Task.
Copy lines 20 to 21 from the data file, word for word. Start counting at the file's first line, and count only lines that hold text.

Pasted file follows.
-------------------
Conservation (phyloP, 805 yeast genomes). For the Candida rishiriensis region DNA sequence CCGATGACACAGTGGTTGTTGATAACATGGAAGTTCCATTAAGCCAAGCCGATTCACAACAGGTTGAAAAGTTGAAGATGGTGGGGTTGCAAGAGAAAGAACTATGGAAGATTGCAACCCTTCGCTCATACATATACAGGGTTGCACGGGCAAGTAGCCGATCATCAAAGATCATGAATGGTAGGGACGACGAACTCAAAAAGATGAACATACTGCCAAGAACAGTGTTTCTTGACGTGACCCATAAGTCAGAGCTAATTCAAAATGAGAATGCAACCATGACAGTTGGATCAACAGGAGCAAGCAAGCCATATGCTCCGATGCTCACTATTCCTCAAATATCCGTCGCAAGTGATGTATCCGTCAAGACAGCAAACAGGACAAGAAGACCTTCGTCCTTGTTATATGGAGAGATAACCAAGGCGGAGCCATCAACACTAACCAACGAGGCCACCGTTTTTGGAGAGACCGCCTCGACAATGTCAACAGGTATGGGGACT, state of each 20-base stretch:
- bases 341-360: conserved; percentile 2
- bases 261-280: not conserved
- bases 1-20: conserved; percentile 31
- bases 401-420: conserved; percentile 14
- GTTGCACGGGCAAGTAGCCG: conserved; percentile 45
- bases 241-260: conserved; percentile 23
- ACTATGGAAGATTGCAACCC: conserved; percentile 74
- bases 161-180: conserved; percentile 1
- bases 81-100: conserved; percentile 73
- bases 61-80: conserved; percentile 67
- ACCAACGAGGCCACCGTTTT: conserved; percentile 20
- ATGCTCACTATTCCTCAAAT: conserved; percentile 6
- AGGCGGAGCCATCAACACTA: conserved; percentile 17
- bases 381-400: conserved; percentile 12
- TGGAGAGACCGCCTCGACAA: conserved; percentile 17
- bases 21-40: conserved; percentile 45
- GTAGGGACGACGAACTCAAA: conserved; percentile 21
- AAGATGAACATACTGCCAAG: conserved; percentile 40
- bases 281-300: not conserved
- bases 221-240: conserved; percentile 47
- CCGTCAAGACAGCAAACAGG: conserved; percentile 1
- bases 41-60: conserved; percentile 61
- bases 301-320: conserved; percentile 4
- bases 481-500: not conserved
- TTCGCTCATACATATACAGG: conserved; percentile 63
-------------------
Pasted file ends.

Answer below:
- bases 281-300: not conserved
- bases 221-240: conserved; percentile 47